The University of Winnipeg



Pathway to Graduate Studies 2021

P2GS Scholars Gracie Grift and Manuel Candaele

UWinnipeg’s Pathway to Graduate Studies (P2GS) program returned this summer offering 10 Indigenous students research opportunities in science, technology, engineering, and mathematics (STEM) and five more Indigenous students the opportunity to instruct these students in statistics, biology, math, chemistry, and physics.

Throughout the four-week program that ran from May 3 – 28, 2021, students engaged in science education during the morning and participated in a paid research program under the supervision of UWinnipeg faculty members during the afternoon.

This program has been so eye-opening for me and has truly shown me that there are endless possibilities within science waiting to be discovered.

Gracie Grift

The 10 students were selected based on their interest in STEM research and they spanned scientific disciplines from physics to kinesiology to environmental science.

“P2GS offers Indigenous undergraduate student’s opportunities to network with peers, senior STEM students on campus who act as program instructors, and with UWinnipeg faculty members,” said Dr. Mavis Reimer, Dean of Graduate Studies. “Many of them are inspired to move on to graduate programs in STEM subjects and many also become mentors to other students.”

P2GS Scholar Gracie Grift worked with Molgat-Seon (Department of Kinesiology & Applied Health). She enjoyed the experience studying airflow limitation in healthy adults.

“This program has been so eye-opening for me and has truly shown me that there are endless possibilities within science waiting to be discovered,” shared Grift. “I am extremely thankful for the program and its coordinators for providing us with this wonderful opportunity to explore our passion for science and to build our skills as researchers.”

Her fellow P2GS Scholar Manuel Candaele enjoyed the P2GS program because it introduced him to research and an expanded world of science. He worked with Dr. Caleb Hasler (Department of Biology).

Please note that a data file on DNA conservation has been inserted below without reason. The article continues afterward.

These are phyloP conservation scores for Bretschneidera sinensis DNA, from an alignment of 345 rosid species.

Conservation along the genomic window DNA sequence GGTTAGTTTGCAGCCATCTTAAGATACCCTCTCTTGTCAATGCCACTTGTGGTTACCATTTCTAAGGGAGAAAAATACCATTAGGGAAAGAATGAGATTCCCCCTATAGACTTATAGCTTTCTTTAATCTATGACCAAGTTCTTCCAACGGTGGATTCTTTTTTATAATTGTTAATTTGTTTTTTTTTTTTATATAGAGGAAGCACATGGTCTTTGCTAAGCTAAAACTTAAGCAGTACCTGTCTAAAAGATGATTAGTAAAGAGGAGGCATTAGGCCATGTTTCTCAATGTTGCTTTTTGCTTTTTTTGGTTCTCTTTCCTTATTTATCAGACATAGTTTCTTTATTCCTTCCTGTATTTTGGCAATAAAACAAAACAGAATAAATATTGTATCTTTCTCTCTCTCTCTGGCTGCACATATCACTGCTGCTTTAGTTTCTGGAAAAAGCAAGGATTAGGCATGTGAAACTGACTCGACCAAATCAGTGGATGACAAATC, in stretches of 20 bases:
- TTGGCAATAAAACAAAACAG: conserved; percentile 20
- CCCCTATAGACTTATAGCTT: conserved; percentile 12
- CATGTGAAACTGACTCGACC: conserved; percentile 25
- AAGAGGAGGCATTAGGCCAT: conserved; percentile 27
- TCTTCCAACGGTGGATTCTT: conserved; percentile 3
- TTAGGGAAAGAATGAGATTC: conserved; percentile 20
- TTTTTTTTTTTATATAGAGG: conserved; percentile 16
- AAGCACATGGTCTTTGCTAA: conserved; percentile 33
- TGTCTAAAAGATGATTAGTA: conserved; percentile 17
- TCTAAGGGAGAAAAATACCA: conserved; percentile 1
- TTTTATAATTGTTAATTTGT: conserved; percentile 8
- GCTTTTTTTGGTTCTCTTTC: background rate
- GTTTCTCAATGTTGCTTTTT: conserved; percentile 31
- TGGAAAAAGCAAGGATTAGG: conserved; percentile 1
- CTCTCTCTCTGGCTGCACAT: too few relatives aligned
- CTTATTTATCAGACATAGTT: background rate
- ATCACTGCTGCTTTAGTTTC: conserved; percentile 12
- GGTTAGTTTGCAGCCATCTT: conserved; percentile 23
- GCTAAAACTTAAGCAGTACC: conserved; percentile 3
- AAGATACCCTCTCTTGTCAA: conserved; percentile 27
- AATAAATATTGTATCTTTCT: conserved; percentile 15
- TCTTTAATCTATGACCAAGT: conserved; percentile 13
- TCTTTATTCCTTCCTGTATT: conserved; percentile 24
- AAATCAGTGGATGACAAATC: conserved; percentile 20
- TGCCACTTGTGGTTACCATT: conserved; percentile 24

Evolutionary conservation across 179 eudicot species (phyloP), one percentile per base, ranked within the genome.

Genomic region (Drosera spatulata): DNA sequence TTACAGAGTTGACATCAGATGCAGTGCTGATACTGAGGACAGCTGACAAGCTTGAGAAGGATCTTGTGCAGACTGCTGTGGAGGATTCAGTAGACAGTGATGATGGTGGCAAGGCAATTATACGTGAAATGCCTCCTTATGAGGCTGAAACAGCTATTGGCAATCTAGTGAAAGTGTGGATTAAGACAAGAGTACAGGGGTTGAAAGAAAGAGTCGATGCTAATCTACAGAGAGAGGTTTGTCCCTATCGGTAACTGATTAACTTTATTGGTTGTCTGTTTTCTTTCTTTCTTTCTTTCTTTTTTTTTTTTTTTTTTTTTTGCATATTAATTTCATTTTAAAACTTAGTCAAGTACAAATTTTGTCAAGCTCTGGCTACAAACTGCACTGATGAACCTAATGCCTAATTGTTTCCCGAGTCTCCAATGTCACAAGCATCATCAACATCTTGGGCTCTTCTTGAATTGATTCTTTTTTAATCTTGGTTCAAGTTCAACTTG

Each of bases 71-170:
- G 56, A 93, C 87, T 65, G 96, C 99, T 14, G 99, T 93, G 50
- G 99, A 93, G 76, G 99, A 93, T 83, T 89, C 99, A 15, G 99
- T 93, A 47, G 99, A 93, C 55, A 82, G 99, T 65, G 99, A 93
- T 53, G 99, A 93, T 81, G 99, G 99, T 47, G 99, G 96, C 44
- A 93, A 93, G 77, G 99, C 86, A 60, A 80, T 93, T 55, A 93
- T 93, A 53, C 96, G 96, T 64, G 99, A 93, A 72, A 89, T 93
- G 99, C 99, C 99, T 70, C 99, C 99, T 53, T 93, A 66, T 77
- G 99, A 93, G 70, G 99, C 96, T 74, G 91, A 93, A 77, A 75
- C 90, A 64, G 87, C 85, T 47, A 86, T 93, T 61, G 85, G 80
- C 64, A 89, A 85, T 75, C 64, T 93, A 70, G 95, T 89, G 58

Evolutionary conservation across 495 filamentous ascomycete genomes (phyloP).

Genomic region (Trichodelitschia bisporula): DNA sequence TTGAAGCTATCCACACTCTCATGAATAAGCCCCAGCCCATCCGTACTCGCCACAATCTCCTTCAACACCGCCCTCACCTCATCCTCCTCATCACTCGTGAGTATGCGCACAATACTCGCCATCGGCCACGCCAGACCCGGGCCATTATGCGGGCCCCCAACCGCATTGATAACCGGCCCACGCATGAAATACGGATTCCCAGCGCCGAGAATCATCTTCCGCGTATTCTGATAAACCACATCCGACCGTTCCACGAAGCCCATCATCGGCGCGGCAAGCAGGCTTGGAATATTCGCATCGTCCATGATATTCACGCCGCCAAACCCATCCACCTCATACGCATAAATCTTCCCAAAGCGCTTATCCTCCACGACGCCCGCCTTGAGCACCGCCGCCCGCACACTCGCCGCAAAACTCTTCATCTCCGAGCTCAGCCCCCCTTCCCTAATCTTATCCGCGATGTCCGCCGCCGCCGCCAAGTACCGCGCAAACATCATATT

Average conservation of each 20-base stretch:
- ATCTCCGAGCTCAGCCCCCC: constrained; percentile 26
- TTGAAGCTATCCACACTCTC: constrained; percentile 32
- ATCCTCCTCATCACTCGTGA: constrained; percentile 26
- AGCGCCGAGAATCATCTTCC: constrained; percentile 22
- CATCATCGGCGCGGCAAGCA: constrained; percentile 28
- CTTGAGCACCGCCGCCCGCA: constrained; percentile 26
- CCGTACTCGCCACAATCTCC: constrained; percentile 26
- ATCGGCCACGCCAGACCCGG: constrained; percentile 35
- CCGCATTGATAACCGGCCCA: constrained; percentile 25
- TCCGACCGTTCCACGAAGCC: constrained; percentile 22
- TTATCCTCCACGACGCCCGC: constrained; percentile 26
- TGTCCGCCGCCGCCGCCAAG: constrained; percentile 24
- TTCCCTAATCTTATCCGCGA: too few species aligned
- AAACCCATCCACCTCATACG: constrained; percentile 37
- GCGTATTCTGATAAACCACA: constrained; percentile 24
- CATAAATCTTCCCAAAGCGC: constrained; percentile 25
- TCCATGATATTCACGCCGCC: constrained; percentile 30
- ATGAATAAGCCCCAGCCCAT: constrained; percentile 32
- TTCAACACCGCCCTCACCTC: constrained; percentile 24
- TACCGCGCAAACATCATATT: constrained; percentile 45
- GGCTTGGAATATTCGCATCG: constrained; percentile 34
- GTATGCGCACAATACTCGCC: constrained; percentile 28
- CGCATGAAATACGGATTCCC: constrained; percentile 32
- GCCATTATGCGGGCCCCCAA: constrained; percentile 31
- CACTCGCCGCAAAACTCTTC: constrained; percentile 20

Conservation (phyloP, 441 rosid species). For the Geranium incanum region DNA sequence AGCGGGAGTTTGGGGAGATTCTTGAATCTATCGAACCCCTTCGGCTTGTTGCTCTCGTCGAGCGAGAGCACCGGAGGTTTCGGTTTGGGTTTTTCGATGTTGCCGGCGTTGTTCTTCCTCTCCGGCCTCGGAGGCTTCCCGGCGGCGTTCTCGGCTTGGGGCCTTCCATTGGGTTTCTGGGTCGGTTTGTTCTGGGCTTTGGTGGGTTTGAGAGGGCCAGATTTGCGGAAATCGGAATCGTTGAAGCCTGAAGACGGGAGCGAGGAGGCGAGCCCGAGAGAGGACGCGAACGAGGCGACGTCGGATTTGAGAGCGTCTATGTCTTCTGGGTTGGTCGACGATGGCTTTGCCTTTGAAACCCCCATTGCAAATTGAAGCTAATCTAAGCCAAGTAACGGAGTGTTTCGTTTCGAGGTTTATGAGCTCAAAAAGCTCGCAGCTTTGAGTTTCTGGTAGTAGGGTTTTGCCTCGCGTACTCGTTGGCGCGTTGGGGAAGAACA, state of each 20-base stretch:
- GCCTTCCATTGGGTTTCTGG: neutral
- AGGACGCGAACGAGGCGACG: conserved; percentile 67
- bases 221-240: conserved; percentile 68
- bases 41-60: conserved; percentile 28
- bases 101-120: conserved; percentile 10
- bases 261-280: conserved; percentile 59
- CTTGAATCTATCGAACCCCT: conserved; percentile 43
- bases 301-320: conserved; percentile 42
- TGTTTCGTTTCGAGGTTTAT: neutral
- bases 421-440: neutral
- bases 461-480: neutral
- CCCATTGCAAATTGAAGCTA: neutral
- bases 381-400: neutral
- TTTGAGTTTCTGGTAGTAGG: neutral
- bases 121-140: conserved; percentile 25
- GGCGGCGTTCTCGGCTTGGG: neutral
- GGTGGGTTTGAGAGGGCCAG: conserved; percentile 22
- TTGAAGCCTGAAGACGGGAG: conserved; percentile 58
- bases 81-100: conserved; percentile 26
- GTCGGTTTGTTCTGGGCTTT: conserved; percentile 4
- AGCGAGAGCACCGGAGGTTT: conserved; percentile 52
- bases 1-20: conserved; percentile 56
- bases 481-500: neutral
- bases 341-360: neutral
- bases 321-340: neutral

“I am thankful NSERC provided funding that allowed me to participate,” said Candaele. ”I was able learn about sauger, a freshwater perciform fish aging through opercula and scales. This information may be used to move toward a more sustainable way of maintaining fisheries than the current standard.” 

To meet all the students and the researchers please visit P2GS 2021.

The goal of the P2GS program is to support Indigenous students in the natural sciences and engineering (NSE) fields, introduce students to research opportunities, and build a network of peers and mentors across UWinnipeg as they progress through their undergraduate programs and eventually into graduate school in STEM fields.

This program is made possible thanks to a $21,429 grant funded through the Natural Sciences and Engineering Research Council of Canada (NSERC) PromoScience program with matching contributions from UWinnipeg’s Faculty of Graduate Studies, Research Office, and Aboriginal Student Services Centre.

The University of Winnipeg gratefully acknowledges the funding received from the Government of Canada Research Support Fund in aid of research infrastructure.  Every year, the federal government invests in research excellence in the areas of health sciences, engineering, natural sciences, social sciences, and humanities through its three granting agencies. The Research Support Fund (RSF) reinforces this research investment by helping institutions ensure that their federally funded research projects are conducted in world-class facilities with the best equipment and administrative support available. Please visit Research Support Fund.

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